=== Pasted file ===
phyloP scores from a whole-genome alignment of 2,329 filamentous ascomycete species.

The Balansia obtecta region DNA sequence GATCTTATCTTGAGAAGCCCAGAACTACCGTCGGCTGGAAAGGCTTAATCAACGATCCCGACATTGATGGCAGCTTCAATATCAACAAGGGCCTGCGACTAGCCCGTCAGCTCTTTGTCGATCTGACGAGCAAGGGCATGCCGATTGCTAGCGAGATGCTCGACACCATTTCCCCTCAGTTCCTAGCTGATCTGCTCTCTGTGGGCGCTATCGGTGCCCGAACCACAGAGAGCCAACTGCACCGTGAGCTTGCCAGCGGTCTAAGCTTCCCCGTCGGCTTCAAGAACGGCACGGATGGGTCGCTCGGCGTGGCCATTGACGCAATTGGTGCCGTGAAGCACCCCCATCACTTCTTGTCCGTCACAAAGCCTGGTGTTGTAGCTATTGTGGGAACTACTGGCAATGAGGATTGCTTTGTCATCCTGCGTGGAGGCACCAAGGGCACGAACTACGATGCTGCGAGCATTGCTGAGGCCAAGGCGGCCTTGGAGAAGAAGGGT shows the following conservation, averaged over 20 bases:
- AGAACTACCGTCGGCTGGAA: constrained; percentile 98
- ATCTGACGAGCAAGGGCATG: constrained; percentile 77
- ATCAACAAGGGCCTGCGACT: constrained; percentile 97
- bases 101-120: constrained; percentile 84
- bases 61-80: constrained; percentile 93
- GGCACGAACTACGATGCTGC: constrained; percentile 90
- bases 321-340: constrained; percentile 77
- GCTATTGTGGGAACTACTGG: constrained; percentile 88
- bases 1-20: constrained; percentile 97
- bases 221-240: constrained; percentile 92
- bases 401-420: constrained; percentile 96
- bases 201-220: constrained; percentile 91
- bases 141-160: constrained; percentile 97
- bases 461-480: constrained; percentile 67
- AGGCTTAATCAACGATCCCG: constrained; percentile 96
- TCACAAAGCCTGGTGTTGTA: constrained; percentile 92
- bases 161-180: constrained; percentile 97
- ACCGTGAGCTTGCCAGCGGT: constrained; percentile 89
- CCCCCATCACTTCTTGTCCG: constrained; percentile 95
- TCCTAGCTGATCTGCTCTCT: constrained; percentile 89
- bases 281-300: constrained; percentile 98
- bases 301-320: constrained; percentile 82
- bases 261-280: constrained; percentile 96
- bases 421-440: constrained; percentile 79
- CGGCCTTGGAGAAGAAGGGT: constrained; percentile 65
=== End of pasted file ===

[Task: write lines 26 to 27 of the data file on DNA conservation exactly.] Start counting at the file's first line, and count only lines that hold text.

- bases 421-440: constrained; percentile 79
- CGGCCTTGGAGAAGAAGGGT: constrained; percentile 65